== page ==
Budget 2023: Govt should be worried about raising its tax to GDP ratio, says Rathin Roy
The government should be concerned about why India's tax-to-GDP ratio cannot be raised higher, according to Rathin Roy, a former member of the Economic Advisory Council to the Prime Minister, despite a significant rise in tax receipts this fiscal.
“The government should focus on why it cannot collect more taxes than it does,” Roy, who is the Managing Director of the global think-tank ODI, told Moneycontrol in an interview. “I think the government needs to worry about why the tax-to-GDP ratio cannot be further increased.” As part of the upcoming Budget, the economist would like to know the government’s aspirational tax-to-GDP ratio for 2025.
Finance Minister Nirmala Sitharaman will present the Budget on February 1, which will be the last full one of the government before the general elections next year.India’s tax–to-GDP ratio stood at 11.7 percent in the last financial year and is likely to have risen this fiscal on bountiful tax collections.
This compares with a ratio of 8.1 percent for China, 8.3 percent for Indonesia, 13 percent for Brazil, 15 percent for South Korea, 23 percent for South Africa, 25 percent for the UK, and 10 percent for the US, according to the latest data available with the World Bank.
While direct tax collections have hit 87 percent of the full-year aim, monthly goods and services tax collections have averaged Rs 1.49 lakh crore, up 21 percent from the last fiscal. Roy contended that the higher tax collections are largely due to the impact of high inflation, or the rise in prices of goods and services.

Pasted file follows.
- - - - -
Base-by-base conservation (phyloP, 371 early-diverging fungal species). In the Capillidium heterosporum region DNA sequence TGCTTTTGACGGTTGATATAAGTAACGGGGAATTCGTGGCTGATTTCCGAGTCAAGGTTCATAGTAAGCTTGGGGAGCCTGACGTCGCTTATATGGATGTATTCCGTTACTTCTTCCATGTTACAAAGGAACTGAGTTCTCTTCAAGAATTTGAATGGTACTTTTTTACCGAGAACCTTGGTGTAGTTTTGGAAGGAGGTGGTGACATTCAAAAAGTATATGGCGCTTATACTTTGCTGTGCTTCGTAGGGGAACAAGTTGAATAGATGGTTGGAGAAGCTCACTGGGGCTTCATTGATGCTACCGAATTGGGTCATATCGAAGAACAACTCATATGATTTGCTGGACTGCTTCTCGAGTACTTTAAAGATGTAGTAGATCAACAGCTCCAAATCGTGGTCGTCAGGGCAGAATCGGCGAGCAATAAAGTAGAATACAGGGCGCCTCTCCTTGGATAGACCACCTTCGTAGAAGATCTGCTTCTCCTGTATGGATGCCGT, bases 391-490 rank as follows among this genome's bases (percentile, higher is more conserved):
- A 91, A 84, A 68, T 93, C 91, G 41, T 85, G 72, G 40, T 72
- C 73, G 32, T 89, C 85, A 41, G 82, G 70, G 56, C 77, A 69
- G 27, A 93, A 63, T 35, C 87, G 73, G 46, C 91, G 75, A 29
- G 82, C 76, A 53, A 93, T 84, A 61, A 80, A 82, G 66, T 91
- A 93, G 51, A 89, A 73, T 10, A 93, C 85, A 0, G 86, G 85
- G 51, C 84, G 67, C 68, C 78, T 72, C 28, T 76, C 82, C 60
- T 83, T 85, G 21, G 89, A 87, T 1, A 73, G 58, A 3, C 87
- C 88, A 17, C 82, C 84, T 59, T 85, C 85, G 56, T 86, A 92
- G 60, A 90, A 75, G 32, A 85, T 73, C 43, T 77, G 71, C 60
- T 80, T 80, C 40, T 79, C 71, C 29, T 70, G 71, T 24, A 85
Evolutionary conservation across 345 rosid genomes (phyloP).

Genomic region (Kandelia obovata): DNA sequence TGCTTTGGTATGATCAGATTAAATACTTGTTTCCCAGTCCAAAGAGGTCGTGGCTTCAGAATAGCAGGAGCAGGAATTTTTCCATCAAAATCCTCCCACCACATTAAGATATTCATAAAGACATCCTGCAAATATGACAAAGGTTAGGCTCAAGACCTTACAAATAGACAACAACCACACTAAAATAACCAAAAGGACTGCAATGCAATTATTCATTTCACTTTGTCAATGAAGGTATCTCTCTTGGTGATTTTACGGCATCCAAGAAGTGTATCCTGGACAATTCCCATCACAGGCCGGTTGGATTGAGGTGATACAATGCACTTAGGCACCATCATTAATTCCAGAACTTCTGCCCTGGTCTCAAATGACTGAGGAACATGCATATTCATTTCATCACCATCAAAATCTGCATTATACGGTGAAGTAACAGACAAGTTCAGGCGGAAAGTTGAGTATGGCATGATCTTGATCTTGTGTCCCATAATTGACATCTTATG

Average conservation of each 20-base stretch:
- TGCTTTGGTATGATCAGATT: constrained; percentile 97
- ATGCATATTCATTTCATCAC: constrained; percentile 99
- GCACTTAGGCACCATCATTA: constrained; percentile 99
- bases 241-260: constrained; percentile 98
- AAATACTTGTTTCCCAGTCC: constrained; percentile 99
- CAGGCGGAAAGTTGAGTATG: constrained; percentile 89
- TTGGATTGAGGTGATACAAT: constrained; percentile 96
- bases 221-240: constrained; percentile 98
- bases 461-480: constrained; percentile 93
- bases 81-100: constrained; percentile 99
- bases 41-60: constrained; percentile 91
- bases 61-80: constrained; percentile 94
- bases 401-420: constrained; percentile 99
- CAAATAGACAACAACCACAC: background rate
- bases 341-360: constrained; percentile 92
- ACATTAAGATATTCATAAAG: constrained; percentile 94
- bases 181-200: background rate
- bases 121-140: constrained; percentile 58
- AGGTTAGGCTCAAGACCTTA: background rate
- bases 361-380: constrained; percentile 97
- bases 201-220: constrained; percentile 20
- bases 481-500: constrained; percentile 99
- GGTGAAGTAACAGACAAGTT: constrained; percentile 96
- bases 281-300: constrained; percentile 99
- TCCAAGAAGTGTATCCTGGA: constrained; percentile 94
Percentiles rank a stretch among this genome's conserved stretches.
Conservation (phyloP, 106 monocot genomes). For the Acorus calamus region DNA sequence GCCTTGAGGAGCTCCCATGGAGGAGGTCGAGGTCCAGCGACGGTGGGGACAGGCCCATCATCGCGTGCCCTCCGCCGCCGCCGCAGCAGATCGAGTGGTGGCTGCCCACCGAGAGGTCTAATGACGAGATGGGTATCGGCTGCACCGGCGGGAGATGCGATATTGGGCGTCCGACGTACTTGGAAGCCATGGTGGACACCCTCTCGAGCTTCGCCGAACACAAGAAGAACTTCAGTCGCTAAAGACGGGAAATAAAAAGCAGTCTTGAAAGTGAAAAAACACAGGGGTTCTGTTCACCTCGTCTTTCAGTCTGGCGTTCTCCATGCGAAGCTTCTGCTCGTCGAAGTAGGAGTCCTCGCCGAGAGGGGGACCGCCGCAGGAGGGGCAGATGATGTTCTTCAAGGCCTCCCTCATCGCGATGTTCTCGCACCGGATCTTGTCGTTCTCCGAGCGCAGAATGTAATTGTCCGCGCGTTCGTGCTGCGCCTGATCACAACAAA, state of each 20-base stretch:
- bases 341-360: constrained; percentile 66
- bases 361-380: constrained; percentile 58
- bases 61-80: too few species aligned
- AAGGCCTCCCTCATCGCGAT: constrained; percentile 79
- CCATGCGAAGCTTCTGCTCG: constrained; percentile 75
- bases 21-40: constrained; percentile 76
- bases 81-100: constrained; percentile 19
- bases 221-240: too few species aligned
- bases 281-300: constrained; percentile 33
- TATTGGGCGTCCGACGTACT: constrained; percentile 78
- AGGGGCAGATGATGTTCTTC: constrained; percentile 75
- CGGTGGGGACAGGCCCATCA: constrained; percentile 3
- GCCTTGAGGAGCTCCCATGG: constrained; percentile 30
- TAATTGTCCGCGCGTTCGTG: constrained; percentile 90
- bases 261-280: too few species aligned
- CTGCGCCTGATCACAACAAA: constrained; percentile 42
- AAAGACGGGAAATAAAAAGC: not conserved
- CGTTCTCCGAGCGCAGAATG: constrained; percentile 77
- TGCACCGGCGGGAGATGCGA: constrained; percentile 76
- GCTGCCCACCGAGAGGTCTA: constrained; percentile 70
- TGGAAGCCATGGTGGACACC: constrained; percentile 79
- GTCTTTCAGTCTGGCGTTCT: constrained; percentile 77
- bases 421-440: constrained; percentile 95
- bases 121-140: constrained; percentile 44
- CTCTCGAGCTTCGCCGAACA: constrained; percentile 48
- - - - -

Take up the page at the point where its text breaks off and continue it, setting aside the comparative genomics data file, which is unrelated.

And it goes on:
To-do list to boost medium-term growth
India needs to tap the home-market demand to boost its medium-term growth back to above 8 percent, Roy said.
The gross domestic product is expected to rise 7 percent in this fiscal but several economists expect the pace to slow in the next as monetary policy tightening hurts and as global growth eases. The finance ministry’s chief economic advisor sees India’s medium-term growth in the 6.5-7 percent bracket.
“Exports are not firing, private investment is not firing and your great consumption engine of the middle class has its limits in the end,” Roy said.
“No country that has transformed from being a low-income country to an upper middle-income country has done so without growth rates of 8 plus percent… Yeh Dil Maange More!” he added.
India’s exports have entered a slow lane recently as demand has eased globally while private investment is yet to pick up despite the Capex push by the government in recent years. India's merchandise exports declined 12.2 percent to $34.48 billion in December. This followed a 0.6 percent rise in exports in November and a 12 percent contraction in October.
To boost the medium-term growth potential, the structural issues that need fixing are in the five things that every Indian need – food, housing, textiles, health and education, Roy said.
“All these five things are employment-rich. If these five things were 60 percent of my GDP and growing at 10-11 percent year-to-year, exports gave me another 15-20 percent of GDP, and the remaining came from consumption, India would hit 9-10 (percent growth).”
“We are unable to tap our home-market demand and that is the structural problem that time and again is coming to bite us,” he rued.
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